“There are daily revelations — walking into the Commons, alive with activity hours before the show; watching an artist open the door to their own, brand-new apartment; and most of all, seeing the intimate and electric new theater spaces fill with excited people,” he says. “It’s made me incredibly meta — ‘Isn’t this amazing?’ — and something of a broken record. For many of our team, it’s like wearing clothes that fit you for the first time in your life. A costume shop with space and light; an office where you can glance into the rehearsal room; a rehearsal room, for that matter, that’s the actual size of the stage.

“I think the biggest surprise is how quickly and easily we’ve slipped into it, because everything just makes sense.”

Likewise, says Miller, the public reaction has been just as positive.

“No one is intimidated,” he says. “They tell us they walk in and feel at home, but also like they’re somewhere special. My favorite comment is frankly the one we hear most often: ‘Wow.’”

The space was designed with collaboration in mind — from The Commons to the large meeting rooms, T2 intended the space to be open to and used by as many members of the Northwest Arkansas community as possible.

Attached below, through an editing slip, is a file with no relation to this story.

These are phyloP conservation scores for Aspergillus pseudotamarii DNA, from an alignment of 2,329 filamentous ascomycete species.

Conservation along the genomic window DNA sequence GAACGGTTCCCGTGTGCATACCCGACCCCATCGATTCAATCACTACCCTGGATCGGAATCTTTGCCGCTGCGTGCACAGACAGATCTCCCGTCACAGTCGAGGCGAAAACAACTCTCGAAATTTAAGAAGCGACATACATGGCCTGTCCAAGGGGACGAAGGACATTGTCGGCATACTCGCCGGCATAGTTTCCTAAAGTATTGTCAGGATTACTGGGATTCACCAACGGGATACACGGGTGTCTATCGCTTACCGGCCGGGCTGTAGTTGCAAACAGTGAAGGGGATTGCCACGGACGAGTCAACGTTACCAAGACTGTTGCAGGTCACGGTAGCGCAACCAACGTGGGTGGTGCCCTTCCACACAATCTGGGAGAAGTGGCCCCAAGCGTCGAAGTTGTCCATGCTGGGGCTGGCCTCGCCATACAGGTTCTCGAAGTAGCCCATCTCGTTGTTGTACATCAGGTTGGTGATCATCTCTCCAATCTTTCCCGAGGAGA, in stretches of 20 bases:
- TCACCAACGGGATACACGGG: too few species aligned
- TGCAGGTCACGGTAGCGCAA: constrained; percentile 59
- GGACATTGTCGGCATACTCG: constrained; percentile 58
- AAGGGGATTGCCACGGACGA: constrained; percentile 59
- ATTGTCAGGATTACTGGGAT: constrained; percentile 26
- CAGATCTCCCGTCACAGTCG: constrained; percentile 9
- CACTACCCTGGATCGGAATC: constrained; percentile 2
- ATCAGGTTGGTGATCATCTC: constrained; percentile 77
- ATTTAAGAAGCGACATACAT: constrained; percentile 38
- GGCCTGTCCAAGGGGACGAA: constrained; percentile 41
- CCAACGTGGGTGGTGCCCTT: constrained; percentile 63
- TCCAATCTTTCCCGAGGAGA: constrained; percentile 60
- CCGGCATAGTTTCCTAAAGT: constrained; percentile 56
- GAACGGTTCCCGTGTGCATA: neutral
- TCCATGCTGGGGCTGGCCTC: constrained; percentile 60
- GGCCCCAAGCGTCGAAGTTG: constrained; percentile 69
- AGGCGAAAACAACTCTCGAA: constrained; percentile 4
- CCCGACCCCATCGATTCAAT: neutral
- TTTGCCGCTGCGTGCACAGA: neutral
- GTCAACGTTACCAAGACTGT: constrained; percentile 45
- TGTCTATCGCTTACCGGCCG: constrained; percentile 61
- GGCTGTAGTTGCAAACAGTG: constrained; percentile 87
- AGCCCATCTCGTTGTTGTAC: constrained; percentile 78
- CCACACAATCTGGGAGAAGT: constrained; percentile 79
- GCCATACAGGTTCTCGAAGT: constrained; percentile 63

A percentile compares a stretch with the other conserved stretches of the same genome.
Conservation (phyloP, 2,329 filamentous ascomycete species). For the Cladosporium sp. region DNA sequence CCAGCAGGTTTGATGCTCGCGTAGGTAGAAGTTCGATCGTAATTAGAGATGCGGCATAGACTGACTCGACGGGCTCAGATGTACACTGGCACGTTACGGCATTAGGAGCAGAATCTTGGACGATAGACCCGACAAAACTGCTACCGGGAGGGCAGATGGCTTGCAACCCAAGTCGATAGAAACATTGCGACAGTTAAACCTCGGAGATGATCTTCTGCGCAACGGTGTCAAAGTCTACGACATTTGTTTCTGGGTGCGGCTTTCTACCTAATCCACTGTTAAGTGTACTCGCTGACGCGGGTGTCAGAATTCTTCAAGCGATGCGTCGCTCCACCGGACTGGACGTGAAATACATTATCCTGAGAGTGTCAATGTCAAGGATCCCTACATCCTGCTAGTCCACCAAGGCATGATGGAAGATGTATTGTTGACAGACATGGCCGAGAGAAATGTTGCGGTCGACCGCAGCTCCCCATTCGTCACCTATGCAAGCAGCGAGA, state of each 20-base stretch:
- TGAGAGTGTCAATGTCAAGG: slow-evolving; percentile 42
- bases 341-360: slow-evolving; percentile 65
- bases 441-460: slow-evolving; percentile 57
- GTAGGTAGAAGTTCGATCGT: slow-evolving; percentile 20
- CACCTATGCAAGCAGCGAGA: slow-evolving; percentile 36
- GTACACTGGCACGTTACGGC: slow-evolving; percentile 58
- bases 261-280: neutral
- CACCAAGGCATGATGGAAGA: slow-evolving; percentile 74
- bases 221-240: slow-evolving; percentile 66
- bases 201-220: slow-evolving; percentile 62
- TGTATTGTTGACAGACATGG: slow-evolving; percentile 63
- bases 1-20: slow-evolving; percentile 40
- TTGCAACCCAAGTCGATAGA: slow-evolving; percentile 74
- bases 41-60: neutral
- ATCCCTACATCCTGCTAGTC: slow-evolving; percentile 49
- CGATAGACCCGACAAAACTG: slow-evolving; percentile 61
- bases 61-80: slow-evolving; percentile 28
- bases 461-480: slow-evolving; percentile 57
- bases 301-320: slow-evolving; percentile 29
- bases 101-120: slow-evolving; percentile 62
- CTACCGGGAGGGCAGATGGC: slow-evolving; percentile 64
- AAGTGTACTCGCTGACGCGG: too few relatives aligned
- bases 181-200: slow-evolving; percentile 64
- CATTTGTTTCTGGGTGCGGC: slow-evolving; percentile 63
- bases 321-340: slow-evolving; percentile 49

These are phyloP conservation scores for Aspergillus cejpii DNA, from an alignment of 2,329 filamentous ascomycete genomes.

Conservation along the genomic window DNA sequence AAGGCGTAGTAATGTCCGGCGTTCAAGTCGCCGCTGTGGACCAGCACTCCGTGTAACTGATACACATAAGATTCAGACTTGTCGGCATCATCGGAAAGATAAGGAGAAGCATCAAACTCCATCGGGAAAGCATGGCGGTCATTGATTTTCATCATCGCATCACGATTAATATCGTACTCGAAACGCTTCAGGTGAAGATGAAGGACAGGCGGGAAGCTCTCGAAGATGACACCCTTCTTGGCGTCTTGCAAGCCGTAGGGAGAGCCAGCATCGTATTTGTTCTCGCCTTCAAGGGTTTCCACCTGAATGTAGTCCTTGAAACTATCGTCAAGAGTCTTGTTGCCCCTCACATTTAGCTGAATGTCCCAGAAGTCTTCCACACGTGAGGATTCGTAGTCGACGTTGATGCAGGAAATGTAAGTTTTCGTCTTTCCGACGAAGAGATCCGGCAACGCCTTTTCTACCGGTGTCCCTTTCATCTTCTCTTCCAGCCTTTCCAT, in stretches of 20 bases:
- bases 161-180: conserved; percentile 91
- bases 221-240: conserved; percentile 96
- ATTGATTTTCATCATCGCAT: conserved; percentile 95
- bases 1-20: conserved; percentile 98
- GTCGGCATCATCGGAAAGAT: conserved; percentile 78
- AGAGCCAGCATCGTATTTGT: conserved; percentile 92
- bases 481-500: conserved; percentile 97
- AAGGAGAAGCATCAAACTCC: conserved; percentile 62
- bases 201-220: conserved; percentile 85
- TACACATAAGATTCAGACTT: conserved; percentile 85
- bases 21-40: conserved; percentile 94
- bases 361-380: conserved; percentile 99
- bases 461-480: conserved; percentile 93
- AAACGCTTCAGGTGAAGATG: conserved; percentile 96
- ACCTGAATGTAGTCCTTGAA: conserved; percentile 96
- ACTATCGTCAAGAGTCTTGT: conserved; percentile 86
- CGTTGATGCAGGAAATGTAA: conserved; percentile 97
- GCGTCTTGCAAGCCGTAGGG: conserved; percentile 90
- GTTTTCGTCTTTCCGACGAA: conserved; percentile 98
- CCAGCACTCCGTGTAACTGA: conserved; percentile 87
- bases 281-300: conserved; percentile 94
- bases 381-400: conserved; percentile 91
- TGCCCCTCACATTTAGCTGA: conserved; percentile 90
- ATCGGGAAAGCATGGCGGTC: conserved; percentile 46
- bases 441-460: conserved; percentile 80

“People use the Commons to gather every day — thesis meetings, organizing committees, book clubs, even a drop-in birthday party,” says Miller. “We vastly underestimated the excitement around community events. To meet the demand, we’ve brought on board a wonderful full-time events manager, Christina Meré. I thought we’d envisioned every use for the Commons, but when I saw it set up for a 200-person seated wedding — that was new, and incredibly beautiful.

“We’re excited to host the [NWA] Ballet [Theatre] again this spring, and we’ll be partnering with both the Momentary and UA Theatre for our upcoming Arkansas New Play Festival in April,” Miller continues. “But there’s easily a score of other community events scheduled ranging from corporate retreats, to improv workshops, to movie screenings as part of the upcoming Comic Show — it’s wonderful to see these spaces used.”

It’s a symbiotic relationship, it seems. The public is benefiting a great deal from the T2 facilities — but, as Miller points out, the T2 building would not be here without the Northwest Arkansas community.

“We are deeply grateful to the community members who gave generously, worked hard, and have helped welcome us to this wonderful new home this year,” he says. “We can’t wait for 2020.”




477 W. Spring St., Fayetteville


Next Show:

‘The Royale’

Jan. 22-Feb. 16

Categories: Cover Story